Texico seniors learn what they’ve missed

Texico seniors John Nate Williams (left) and Johnny Rivera have been key contributors to the Wolverines’ 9-0 season, even though both are playing football for the first time since junior high. Photo by Eric Kluth

By Dave Wagner

TEXICO — Texico seniors Johnny Rivera and John Nate Williams have been on the sidelines since junior high wondering what it would be like to play for a team contending for Class 1A football glory.
With a little nudging, they’ve found out this season what they were missing.
Neither had participated in the sport since eighth grade, but they’ve helped the top-ranked Wolverines post a 9-0 record heading into Saturday’s 2 p.m. quarterfinal playoff game at home against Springer.
“They’ve been great,” said Wolverines coach Mike Prokop, whose team has reached the state finals each of the last two seasons only to lose to Fort Sumner. “They’ve done everything we’ve asked them to do.
“To these kids’ credit, they wanted to (play). That’s what we’ve tried to establish with our kids, that a lot of it is desire.”
The 6-foot, 195-pound Williams has created sort of a bookend situation at defensive end with senior Joe Zaikowski — Williams has six quarterback sacks, second on the team to Zaikowski’s 10.
“I regret not playing the last three years,” Williams said. “I should’ve played. I wanted to play last year, but I don’t know if I was lazy or what.
“All my friends were playing, and they were real successful. I wanted to be a part of that.”
He decided to give it a shot after talking with Prokop.
“He asked me if I wanted to come out, and said they needed all the help they could get,” Williams said. “I told him that it sounded like fun.”
It’s been loads of fun for the Wolverines, who are averaging more than 40 points a game and last Friday against Jal gave up just their second touchdown of the season in a 43-7 romp.
Rivera, who has started at wide receiver and cornerback, contributed a fumble return for a touchdown and a pass interception to the defensive effort against the Panthers.
He simply ripped the ball away from a Jal receiver in the third quarter and took it back 63 yards for a score.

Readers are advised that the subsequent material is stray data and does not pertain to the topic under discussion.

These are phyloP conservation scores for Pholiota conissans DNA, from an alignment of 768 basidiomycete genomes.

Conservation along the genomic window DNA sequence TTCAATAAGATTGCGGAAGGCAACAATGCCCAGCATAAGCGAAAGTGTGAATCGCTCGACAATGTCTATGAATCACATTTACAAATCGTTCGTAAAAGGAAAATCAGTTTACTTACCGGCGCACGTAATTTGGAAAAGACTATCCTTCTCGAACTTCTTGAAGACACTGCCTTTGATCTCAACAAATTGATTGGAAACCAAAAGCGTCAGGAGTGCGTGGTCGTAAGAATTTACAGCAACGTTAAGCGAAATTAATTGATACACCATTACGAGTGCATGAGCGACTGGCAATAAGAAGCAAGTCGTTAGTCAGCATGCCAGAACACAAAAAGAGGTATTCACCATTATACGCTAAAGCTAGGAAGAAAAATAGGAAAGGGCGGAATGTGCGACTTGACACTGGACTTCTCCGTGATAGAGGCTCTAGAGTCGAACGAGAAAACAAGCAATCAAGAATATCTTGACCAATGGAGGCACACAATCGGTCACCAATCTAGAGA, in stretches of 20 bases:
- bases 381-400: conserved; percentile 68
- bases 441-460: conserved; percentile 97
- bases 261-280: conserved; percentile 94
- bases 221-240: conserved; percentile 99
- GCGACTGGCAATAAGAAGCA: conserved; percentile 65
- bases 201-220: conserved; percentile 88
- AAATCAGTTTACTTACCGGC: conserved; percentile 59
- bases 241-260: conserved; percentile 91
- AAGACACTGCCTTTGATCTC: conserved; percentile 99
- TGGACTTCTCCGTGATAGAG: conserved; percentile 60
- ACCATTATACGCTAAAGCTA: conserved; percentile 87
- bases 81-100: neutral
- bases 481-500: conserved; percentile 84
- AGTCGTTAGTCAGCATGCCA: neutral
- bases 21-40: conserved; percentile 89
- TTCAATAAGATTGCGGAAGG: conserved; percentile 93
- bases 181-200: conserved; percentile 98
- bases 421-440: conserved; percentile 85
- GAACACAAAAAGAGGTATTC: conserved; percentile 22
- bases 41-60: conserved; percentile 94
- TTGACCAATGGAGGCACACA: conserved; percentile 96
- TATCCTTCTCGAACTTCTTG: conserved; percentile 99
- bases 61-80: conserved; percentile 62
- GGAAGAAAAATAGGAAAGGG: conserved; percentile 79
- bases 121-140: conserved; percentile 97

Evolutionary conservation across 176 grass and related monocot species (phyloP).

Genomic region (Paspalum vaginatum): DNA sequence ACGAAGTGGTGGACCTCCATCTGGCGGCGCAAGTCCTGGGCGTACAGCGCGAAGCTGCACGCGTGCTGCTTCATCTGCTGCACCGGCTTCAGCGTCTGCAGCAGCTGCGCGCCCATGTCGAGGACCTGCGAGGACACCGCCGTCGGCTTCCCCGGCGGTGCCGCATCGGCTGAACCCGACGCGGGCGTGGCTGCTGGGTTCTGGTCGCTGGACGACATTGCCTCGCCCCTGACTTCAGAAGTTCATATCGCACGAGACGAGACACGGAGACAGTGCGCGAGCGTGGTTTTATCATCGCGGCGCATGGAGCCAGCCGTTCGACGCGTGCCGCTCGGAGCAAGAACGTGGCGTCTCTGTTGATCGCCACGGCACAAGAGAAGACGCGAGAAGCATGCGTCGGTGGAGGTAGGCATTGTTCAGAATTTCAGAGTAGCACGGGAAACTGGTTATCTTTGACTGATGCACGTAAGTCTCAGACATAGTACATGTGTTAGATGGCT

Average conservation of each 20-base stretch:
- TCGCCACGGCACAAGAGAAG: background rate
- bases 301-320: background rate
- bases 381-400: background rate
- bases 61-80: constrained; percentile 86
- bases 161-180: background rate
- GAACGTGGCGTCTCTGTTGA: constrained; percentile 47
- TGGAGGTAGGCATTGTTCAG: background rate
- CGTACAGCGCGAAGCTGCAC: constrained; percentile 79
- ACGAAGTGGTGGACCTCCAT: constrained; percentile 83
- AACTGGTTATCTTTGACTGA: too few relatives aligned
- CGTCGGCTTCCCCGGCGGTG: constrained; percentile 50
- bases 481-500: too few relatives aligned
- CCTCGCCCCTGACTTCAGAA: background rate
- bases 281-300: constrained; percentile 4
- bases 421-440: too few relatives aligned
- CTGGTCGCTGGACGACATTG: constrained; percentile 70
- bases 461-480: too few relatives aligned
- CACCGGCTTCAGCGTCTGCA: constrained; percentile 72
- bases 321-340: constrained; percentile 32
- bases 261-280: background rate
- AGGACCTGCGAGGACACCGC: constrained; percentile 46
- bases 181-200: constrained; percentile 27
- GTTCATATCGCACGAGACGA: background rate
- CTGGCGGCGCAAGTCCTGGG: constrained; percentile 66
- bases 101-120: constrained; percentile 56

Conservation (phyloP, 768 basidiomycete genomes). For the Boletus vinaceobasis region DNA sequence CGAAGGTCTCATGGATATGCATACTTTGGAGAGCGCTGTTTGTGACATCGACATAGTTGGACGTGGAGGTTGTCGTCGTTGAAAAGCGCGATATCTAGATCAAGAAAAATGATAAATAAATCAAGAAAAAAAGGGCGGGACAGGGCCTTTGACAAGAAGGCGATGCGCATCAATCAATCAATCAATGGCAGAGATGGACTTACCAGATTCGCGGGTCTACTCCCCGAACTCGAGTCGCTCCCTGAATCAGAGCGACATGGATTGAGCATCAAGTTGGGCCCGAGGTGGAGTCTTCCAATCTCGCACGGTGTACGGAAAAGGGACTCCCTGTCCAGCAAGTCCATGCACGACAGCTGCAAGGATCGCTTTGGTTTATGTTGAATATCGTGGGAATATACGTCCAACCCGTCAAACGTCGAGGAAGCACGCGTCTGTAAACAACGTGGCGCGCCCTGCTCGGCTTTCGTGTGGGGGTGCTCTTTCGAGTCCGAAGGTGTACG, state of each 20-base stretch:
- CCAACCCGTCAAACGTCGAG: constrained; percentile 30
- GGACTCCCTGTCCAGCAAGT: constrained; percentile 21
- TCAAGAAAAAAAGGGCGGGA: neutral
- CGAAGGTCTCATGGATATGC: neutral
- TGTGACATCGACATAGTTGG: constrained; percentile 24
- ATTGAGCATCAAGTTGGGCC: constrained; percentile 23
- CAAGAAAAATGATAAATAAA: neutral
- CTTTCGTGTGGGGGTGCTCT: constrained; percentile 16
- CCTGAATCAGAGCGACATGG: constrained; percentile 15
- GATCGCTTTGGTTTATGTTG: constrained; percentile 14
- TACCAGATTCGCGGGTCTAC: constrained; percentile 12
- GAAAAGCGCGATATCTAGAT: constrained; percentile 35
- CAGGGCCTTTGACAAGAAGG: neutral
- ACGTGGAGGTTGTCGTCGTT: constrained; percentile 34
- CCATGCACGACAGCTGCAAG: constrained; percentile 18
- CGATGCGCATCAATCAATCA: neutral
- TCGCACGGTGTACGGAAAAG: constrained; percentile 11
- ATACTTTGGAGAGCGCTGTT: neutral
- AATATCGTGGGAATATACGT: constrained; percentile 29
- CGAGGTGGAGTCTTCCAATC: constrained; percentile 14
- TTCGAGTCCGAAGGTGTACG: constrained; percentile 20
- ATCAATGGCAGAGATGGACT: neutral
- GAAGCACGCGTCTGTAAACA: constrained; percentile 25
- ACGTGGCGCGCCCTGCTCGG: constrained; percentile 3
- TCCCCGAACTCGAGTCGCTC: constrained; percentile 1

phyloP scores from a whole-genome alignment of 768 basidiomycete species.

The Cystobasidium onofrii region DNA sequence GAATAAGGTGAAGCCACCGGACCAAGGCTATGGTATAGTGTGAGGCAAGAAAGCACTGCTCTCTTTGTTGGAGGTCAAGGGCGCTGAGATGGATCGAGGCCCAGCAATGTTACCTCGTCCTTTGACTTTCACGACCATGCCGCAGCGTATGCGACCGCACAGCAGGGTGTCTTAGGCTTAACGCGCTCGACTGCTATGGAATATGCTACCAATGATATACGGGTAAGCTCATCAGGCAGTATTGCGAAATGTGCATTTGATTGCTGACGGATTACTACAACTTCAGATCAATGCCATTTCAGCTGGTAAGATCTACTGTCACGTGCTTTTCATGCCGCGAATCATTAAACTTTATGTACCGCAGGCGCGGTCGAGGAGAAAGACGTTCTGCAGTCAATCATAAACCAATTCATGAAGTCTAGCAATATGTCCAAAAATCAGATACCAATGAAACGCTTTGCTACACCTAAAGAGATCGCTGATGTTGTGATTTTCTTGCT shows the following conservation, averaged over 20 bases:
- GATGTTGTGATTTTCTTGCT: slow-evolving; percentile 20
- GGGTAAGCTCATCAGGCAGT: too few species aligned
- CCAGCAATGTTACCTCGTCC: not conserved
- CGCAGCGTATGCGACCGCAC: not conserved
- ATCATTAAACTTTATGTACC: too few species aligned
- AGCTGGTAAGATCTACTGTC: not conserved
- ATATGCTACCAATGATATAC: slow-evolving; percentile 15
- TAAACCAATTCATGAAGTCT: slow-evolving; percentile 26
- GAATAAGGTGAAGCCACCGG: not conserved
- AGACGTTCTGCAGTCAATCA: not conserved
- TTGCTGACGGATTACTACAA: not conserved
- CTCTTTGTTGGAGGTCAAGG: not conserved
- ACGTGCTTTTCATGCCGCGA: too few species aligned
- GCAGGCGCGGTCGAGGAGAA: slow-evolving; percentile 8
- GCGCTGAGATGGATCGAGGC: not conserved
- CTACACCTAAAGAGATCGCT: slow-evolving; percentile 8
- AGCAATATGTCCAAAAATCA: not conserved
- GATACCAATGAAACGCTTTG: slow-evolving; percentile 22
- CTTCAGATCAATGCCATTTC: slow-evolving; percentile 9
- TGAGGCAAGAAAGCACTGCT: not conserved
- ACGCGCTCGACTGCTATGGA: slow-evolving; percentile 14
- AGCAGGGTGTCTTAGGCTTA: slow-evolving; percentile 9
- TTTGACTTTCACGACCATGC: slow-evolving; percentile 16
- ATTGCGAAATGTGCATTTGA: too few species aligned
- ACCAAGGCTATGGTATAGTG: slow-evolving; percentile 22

In a similar situation in the opener at Bovina, the 5-5, 165-pounder returned a fumble about 50 yards before admittedly running out of gas and getting caught from behind at the Mustangs’ 20.
“I thought was going to be deja vu again,” said Rivera, who has also returned 10 punts for 152 yards this season.
Prokop and assistant John Irwin encouraged him to try out.
“They challenged me,” Rivera said. “They said, ‘If you want to be part of something good, you should come out.’ Since I play basketball I was always afraid I might break my leg or something.
“I felt their standards were way up there, and mine were lower. I felt I’ve had to step it up every game because it’s been a whole new learning process for me.”
Both players conceded they had some catching up to do with the system.
“It’s been a total change for me (from junior high football), physically and mentally,” Rivera said. “I think after two-a-days I began to get comfortable with my role on this team.”
By the end of preseason, they felt more a part of things.
“It was tough,” Williams said. “All the guys around you know what to do, and you try to learn it for the first time. You feel kind of stupid, but he (Prokop) makes it pretty easy.”
Williams has seen time as the second tight end in two-tight-end sets on offense, but recently began working at tackle after senior Toby Thornton injured an ACL in practice last week. It’s possible Williams could start there this week.
“Football isn’t for everybody, but neither is basketball or other sports,” Prokop said. “We try to get kids to do everything, because it’s going to make everything better. And when you have that, you’re more likely to find a diamond in the rough.”